postcards from england | brighton

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I didn’t know quite what to expect from Brighton.

My whole reason for going was that a couple of people had told me I would love the atmosphere down there, so I reserved a few days of the itinerary for this town at the bottom of England.

As I’ve mentioned before I’ve always felt an intense pull towards the ocean, like it’s somehow part of my psyche.

There are so many places I’ve enjoyed exploring inland – mountains, cities, forests, villages – but eventually there’s this intrinsic need to gravitate towards the coast.

The need for salt and surf and bracing ocean air.

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It didn’t matter that during my first impression of Brighton it was intermittently drizzling, that sky and sea were a hundred shades of grey and that we were almost bent double in semi typhoons along the top of the promenade – I immediately understood why people said I would love it.

As an Australian, the idea of having a fairground built out upon a pier into the sea is just totally foreign.

On that day, the main pier extended out into the swirling storm of the ocean and from a distance was almost completely shrouded in sea mist.

It was quite early in the morning and standing on the shore, seeing the faded colours through the rain and watching its slender wooden frame almost engulfed by the elements was quite haunting; like a deserted, long forgotten fairground on the edge of the world.

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Further west are the bare iron remains of the old pier, the grand skeleton of a Victorian marvel upon which Charlie Chaplin once performed.

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I walked right out to the foaming shoreline to capture some photos (a lot of which were obliterated by sea spray on my lens – so very authentic reminders of the experience!).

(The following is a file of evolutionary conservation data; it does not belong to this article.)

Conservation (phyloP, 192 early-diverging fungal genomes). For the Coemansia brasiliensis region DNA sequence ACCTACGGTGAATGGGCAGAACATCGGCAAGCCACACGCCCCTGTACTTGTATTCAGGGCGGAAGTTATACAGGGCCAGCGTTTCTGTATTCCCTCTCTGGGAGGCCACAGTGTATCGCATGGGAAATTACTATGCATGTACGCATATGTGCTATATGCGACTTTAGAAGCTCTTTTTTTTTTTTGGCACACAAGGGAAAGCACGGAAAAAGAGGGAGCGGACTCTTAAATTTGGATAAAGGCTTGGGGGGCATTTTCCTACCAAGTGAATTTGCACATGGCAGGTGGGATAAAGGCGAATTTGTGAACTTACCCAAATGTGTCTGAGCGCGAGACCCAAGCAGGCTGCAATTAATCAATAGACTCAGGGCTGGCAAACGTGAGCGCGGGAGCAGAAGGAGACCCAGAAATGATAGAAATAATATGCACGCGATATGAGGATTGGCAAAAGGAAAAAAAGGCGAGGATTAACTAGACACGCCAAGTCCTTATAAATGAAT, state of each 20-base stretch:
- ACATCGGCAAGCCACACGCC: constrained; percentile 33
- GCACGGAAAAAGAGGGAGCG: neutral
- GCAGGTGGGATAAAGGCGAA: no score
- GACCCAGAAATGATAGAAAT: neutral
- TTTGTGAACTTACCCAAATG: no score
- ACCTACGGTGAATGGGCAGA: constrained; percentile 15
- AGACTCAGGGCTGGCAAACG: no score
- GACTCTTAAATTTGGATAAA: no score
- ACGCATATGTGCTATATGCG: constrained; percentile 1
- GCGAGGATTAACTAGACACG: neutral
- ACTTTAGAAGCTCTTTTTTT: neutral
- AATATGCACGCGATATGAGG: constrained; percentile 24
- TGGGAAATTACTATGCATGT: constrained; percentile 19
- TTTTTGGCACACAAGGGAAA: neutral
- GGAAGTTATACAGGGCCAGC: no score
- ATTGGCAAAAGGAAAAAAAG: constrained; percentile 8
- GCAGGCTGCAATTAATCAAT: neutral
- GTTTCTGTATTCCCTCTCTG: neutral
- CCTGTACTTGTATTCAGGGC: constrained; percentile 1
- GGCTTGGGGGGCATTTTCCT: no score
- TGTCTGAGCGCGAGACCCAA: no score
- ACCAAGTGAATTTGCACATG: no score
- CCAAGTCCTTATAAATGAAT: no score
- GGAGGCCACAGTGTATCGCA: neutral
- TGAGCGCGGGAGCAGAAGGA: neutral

Mum caught this of me walking back through the rain.

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By now some of you may be thinking, ‘God lord, she must be mad to have enjoyed THAT!’ and whilst I will admit it was surreal holidaying in a seaside town during ‘summer’ with stormy seas and cyclonic wind speeds, the sun at least made an appearance in the afternoons and well into the evenings.

The pier did come to life eventually, the  rides lighting up and that quintessential fairground music piped out over all.  Stalls selling rainbow-coloured candy, fairy floss, fish and chips and doughnuts were crowded with students and foreign tour groups.

Rem bought a bag of freshly cooked doughnuts and we watched as the batter rings were piped into the hot oil, making their way through the mechanical flipping arms to ensure perfect cooking on each side.  Finally, he was presented with a paper bag of hot, crispy, sugarcoated goodness… heaven!

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Happily, Brighton has a wonderful selection of places to eat and I was especially surprised by the variety of international cuisines on offer.

One of the most memorable meals I ate was a dish of linguini alle vongole from Casalingo, a wonderful Italian restaurant in Preston Street.  Full of garlic, chilli and golden olive oil, it made the most of a sample of the local seafood.

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Before signing off, I just wanted to leave you with a splash of colour.

The park across the road from our B&B was putting on a show with some absolutely beautiful foxglove flowers and they looked particularly striking with pearls of raindrops after the frequent showers…

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